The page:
Vapour Beauty offers luxury, “plant-powered” zero-waste makeup products in impressively wide shade ranges. Kristine Keheley, a colorist and product formulator, and Krysia Boinis, a creative and brand strategist, started Vapour together. They combined their skills and passion, building a makeup brand that would offer both quality and integrity to its customers.
Vapour products reflect light and celebrate skin tones rather than mask them.
One of Vapour’s core values is environmental respect, which is crucial to anyone going zero-waste. Vapour claims to currently use 50% renewable energy both at its offices and manufacturing plants. They also offer a recycling program and take back all product empties and offer customers loyalty points as an incentive.
Valerie (Val) Giraud, a Miami makeup artist, started this brand to close the gap between clean makeup and high-performing makeup that anyone would love to wear. The brand’s primary focus is on formulations that are natural while offering great pigmentation and color payoffs.
Since 2010, the zero-waste makeup brand has been working on perfecting its formulation for these results. We can even consider Antonym to be a celebrity brand, as many notable people have worn this brand on the red carpet of the Golden Globes, at Sundance, at AMA awards, and to film premieres. Some of these names include Keira Knightley, Ashley Green, Robin Wright, Kate Mara, and Ruth Wilson.
Antonym is a full-range zero-waste brand offering zero-waste solutions. Here, you can get all the makeup items you need to create everything from an everyday work look to a glam night-out look. If you’re a makeup artist looking to clean out your shelves and replace your products with clean options, Antonym will provide you with discounts to do so.
Their eco-friendly packaging is all plastic-free and made using bamboo and glass. The pressed powders and colors come in bamboo packaging, which is biodegradable. And liquid products, such as liquid foundations, come in glass containers that you can recycle.
As the name implies, Clean Faced Cosmetics was created for people who love to wear makeup without all the damaging personal and environmental effects that could come with it. They make their products with the phrase “less is more” in mind and are multi-use. For example, the cake also serves as eyeliner, brow filler, and eyeshadow if you’re adventurous enough.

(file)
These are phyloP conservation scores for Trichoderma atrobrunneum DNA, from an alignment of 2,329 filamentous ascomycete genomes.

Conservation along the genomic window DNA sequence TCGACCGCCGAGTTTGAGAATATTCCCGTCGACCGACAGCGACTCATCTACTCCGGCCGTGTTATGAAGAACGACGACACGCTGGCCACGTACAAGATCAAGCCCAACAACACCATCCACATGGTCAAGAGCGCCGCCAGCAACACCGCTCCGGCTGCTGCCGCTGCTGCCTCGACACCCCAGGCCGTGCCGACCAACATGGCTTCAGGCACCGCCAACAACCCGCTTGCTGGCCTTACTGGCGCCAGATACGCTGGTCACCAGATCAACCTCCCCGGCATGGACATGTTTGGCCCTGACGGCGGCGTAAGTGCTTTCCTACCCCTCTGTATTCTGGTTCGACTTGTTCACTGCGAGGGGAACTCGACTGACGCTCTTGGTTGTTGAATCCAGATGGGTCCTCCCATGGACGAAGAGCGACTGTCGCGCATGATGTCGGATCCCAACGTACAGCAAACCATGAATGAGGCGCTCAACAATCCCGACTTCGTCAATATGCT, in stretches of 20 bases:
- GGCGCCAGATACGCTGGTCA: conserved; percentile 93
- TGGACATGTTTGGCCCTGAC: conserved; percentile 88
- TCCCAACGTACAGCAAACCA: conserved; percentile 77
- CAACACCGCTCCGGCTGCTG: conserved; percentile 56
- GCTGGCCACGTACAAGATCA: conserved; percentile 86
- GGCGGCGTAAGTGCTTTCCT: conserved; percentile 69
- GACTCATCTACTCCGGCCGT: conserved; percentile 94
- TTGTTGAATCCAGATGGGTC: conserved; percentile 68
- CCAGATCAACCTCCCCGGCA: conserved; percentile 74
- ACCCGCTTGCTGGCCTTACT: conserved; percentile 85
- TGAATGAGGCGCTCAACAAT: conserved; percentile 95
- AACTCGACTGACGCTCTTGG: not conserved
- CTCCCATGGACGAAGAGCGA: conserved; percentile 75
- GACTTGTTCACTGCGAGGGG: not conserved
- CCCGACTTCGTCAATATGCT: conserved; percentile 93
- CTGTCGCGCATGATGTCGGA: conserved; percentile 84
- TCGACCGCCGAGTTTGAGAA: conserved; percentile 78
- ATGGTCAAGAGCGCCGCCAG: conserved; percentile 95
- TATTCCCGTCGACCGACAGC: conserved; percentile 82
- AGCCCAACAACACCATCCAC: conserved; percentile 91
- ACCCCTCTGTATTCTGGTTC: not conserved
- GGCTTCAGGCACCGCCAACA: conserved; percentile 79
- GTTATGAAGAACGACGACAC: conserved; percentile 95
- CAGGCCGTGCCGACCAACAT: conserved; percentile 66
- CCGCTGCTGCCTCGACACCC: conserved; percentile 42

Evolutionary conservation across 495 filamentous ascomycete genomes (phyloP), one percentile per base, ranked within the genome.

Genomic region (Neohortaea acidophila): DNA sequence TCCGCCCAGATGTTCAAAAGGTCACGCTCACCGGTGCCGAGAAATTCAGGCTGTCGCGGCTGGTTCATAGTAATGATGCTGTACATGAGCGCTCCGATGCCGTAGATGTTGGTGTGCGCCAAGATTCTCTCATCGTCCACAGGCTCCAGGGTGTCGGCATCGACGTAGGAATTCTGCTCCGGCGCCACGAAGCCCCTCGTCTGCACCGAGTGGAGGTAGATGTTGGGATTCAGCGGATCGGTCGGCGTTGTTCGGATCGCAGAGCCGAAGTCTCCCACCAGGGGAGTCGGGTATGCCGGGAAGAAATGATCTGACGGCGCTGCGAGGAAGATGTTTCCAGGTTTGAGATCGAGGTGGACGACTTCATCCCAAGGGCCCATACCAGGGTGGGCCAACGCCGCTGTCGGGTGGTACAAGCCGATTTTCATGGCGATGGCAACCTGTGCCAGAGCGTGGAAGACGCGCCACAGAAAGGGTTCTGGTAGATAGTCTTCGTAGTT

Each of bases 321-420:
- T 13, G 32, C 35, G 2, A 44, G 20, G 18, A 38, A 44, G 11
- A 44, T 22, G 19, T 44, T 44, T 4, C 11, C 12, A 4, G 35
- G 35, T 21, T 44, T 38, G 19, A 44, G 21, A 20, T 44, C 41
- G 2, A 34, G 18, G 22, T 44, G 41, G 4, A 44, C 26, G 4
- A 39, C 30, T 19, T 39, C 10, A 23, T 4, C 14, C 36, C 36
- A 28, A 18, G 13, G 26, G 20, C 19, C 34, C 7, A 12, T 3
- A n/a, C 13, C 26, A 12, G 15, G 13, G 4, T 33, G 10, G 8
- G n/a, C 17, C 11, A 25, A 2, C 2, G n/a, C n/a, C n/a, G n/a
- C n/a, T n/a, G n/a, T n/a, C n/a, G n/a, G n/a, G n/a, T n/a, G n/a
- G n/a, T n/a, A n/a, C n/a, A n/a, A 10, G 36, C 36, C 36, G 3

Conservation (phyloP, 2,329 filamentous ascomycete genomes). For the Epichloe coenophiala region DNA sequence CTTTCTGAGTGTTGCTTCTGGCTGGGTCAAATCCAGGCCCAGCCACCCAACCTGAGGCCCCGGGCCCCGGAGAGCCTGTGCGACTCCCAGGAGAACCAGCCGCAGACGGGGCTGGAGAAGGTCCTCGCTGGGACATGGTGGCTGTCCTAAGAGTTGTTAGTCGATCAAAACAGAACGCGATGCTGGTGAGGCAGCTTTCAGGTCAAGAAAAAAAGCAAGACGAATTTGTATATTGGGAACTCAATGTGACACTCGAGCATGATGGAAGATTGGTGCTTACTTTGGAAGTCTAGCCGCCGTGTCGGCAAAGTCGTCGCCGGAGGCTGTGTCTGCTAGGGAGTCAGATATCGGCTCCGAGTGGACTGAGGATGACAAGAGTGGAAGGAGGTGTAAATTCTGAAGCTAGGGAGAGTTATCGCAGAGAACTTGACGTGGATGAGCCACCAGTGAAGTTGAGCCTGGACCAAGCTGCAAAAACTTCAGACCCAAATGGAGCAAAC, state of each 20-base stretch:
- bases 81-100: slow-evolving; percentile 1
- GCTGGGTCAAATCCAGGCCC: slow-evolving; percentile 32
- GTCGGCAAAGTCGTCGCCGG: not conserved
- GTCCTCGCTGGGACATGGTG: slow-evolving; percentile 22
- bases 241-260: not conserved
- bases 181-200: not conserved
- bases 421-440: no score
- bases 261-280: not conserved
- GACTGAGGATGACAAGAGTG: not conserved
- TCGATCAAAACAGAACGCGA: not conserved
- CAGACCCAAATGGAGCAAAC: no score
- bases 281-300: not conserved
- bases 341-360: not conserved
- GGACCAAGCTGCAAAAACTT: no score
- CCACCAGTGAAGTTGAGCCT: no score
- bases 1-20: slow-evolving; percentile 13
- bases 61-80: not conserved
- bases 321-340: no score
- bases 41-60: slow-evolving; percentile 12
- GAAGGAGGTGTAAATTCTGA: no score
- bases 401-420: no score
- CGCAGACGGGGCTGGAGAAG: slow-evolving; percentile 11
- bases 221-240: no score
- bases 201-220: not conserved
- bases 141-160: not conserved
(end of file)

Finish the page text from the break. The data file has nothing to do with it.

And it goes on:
Every product in this store is made with vegan, cruelty-free natural ingredients and is 100% zero-waste. And they offer a wide selection of products, including foundations, lipstick, lip balms, eye shadows, cake mascaras, bronzers, highlighters, and so on.
These products come in plastic-free packaging. Clean faced cosmetics uses recyclable aluminum tins and glass bottles (with aluminum toppers) for packaging.
Clean Faced Cosmetics also offers refills, so you can send in your empty containers as many times as you want.
Also, we don’t see this often, but this brand offers custom products. As such, this means that if you want a specific product, shade, or amount, the owner, Laura, can make it happen. Custom products are practically impossible with big brands (except you’re paying a LOT of money). But with small, customer-focused brands like Clean Faced Cosmetics, you can get a product tailored to suit you perfectly.
Shop Clean Faced Cosmetics on Etsy
Gloria Noto, the founder of this brand, worked as a makeup artist dating back to 2006. Her regular use of makeup products enlightened her about the amount of chemical and plastic waste the industry was generating. She also realized the exclusion culture perpetuated in the industry. Her contribution to solving these problems was Noto. A natural, fluid-in-gender, multi-use makeup line with natural and certified organic products.
Noto also gives a portion of its sales from its AGENDER OIL product to causes that protect vulnerable communities, the arts, and the environment.
Noto offers a small range of lip & cheek stains and highlighters. Although this range is still small, the different colors should appeal to anyone who loves to play with colors. Their stain sticks come in polypropylene/HDPE (High-density polyethylene), which you can clean out and recycle once finished with the product.
Nicmac’s history is an inspiring story of one woman who decided to do something about the poor selection of makeup products on the market. Nicola, the founder of Nicmac, was particularly concerned about how she could only find plastic-packaged eyeshadow palettes to buy. So she did her research, and within 18 months, created the Nic x Mix plastic-free custom palettes. Today, Nicmac has a good handful more makeup products, including brushes and highlighters.
The biggest waste-free point with Nicmac is that you never have to buy something you won’t use. The Nic x Mix eyeshadow palette is customizable.